It’s the longest national border in Europe and after months of lockdown, it can now be crossed normally.
In a formal ceremony attended by both countries’ heads of state and government on Wednesday (July 1), the frontier was reopened for the first time since the coronavirus lockdowns were imposed — and ten days later than border restrictions were eased in the rest of the Schengen area.
However, the leaders urged caution. Portugal has the second-highest rate of COVID-19 infections per inhabitant in Europe, and 19 districts to the north of Lisbon are once again locked down. Meanwhile, dozens of new coronavirus outbreaks have been reported in Spain since the country relaxed restrictions.
“We are going to have to continue living with this virus on both sides of the border, in every city, everyone. We need to be disciplined and respect the rules,” warned Portuguese Prime Minister Antonio Costa.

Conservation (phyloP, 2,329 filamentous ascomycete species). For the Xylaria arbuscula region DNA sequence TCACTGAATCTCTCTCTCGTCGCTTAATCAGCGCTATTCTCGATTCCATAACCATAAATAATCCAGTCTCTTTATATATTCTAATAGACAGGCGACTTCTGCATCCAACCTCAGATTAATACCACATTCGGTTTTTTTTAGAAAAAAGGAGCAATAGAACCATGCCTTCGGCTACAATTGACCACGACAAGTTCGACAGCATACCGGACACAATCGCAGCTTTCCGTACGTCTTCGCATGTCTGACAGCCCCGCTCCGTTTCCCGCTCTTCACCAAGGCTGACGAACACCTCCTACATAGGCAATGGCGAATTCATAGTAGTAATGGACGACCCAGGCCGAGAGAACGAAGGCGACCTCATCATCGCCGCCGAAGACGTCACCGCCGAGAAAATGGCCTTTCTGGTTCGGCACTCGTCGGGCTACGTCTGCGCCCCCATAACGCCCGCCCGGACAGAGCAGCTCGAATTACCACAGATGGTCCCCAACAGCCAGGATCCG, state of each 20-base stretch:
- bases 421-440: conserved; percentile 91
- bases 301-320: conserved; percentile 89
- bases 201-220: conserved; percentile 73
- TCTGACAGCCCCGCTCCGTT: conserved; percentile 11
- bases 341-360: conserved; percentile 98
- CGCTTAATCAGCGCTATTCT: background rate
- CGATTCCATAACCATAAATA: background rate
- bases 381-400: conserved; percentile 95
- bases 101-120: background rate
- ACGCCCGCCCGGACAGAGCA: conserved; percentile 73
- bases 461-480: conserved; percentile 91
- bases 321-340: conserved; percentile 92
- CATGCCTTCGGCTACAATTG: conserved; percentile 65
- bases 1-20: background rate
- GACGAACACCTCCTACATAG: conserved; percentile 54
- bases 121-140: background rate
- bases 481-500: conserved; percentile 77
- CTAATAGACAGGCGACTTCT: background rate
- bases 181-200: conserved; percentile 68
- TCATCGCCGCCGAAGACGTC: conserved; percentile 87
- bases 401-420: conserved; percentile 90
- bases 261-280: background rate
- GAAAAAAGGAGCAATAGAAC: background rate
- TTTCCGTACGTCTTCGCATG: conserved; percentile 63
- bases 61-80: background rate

Spanish Prime Minister Pedro Sánchez stressed that moves to reopen borders were taken for scientific, not political reasons.
“In the end, all the criteria on which the decision taken by the European Union has been based are absolutely and strictly epidemiological, nothing to do with diplomacy,” he said.
After the ceremony in Badajoz, the delegations travelled to Elvas, a Portuguese town highly dependent on Spanish tourists — and where lockdown was a severe blow to the economy.
“We should never have closed our borders. Whoever died would have died, and those who survived would have survived. And this should have remained as it was. We had a huge nervous breakdown,” one resident said.
However, many praised the Portuguese government’s prudence and resolution in its management of the crisis.